Instruction Buffers - Cray 1

By: Björn R. Björnsson (, February 23, 2020 11:25 am
Room: Moderated Discussions
Marcus ( on February 23, 2020 10:24 am wrote:
> Björn R. Björnsson ( on February 23, 2020 9:40 am wrote:
> > Marcus ( on February 23, 2020 2:50 am wrote:
> > >
> > > I have always wondered how the instruction buffers in the Cray 1 worked. IIRC
> > > the Cray used 16-bit instruction words and had an instruction buffer of 16-64
> > > words or so, but I don't know what kind of update/eviction policy it used.
> > >
> >
> > From the Cray-1 Hardware Reference Manual (
> >
> > "There are four instruction buffers in the CRAY-1, each of which holds 64
> > consecutive 16-bit instruction parcels (figure 3-7). Instruction parcels are
> > held in the buffers prior to being delivered to the NIP or LIP registers.
> >
> > The beginning instruction parcel in a buffer always has a parcel address that is an
> > even multiple of 64. This allows the entire range of addresses for instructions in a
> > buffer to be defined by the high-order 16 bits of the beginning parcel address. For
> > each buffer, there is a 16-bit beginning address register that contains this value."
> >
> > Instructions for execution could only come from one of the instruction buffers. If the instruction
> > was not present in one of the instruction buffers a 2-bit counter would be increment to select
> > which of the four buffers to load with the memory block containing the instruction.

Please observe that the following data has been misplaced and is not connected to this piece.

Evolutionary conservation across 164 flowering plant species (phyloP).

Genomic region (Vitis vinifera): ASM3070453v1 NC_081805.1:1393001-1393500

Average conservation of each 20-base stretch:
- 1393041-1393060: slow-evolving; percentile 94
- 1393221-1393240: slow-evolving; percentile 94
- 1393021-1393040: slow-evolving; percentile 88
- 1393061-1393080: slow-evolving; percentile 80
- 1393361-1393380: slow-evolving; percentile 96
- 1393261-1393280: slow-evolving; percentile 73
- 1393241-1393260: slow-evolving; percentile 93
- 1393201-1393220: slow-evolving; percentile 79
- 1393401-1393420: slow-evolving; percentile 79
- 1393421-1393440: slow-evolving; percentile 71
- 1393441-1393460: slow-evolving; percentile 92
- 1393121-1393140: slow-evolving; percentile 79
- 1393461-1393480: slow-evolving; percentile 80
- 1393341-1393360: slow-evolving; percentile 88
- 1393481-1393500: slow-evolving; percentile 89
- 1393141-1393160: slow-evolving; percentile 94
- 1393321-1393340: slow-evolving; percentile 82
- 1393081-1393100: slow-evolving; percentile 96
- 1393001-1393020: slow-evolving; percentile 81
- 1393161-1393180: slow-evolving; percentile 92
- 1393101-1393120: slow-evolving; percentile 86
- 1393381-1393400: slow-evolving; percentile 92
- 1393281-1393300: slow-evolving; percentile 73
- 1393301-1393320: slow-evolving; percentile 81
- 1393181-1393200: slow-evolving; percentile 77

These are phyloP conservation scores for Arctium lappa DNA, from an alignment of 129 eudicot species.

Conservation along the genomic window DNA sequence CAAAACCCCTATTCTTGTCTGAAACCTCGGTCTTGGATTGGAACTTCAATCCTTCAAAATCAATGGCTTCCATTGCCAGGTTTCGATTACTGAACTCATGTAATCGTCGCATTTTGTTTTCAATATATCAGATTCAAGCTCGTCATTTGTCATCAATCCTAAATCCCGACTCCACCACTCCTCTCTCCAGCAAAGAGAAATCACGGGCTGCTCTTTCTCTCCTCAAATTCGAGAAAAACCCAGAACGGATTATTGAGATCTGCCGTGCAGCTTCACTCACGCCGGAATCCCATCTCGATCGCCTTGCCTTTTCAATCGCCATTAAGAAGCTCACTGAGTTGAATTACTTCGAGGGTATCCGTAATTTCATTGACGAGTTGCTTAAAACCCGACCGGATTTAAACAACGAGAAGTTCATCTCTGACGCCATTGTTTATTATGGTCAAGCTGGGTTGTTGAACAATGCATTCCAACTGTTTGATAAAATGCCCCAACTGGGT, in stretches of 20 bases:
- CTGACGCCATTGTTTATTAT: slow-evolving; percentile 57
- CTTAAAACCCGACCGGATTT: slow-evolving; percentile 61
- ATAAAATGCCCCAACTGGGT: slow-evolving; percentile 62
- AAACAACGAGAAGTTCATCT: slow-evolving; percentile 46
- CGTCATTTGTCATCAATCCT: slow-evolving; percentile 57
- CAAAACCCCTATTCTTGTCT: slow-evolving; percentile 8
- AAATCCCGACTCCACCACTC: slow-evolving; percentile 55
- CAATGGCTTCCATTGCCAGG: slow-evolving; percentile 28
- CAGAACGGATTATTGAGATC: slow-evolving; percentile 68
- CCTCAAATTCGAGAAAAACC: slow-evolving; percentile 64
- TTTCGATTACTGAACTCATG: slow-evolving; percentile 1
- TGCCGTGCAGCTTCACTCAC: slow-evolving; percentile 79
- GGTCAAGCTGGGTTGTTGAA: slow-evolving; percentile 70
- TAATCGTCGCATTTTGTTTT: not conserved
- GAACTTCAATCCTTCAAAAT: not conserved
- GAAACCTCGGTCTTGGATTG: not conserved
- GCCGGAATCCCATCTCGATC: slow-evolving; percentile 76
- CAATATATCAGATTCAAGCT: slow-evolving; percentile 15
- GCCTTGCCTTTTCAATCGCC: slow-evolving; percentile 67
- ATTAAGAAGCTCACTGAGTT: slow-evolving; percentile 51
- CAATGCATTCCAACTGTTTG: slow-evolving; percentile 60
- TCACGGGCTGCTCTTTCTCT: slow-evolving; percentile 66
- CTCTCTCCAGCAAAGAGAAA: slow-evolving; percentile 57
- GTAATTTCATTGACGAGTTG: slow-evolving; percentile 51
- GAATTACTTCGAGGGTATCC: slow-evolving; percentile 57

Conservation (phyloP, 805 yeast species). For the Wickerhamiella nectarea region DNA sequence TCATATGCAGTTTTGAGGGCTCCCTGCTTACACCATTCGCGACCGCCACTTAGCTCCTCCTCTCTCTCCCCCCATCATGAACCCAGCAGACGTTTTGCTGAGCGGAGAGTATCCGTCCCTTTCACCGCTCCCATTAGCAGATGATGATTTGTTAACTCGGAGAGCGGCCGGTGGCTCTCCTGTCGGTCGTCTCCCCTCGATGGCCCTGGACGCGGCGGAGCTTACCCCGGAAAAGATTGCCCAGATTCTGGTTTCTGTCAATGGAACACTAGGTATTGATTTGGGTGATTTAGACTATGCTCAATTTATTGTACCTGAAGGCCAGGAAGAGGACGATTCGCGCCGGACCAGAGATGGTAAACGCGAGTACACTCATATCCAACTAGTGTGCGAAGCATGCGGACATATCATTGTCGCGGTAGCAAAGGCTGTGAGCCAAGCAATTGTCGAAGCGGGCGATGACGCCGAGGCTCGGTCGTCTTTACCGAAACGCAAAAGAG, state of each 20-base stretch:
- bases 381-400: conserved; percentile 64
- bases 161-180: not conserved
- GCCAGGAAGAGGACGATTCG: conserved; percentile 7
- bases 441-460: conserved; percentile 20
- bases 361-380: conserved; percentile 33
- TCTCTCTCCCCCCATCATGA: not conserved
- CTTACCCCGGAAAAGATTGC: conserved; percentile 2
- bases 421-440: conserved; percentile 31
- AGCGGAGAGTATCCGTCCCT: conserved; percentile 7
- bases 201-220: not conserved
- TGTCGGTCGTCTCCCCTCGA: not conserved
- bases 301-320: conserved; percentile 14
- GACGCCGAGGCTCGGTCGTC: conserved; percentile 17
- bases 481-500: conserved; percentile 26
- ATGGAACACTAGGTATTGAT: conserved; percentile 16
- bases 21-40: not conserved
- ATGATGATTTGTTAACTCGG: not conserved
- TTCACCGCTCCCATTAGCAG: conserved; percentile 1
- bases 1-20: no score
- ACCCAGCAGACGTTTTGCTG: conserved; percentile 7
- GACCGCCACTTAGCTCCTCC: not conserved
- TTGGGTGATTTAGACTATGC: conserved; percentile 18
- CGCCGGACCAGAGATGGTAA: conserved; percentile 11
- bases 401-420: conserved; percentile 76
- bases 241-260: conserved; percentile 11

> >
> Yes, I just found the manual and the section on instruction buffers. So it seems
> that they had something very similar to a modern instruction cache, though with
> a FIFO replacement policy instead of LRU, and only four cache lines in total.

Fully associative with four lines. On a 'cache-miss' execution would suspend until the 'cache-line' was loaded from memory. Even if the next instruction was in an instruction buffer a two cycle penalty was incurred if it wasn't in the 'current' instruction buffer.

There were some additional details. On a miss the instruction buffer was loaded such that the next instruction would be within the first four words in the buffer and the other words in the cache line would fill the buffer in a circular fashion. Presumably this would allow execution to resume before the entire cache-line was loaded from memory.
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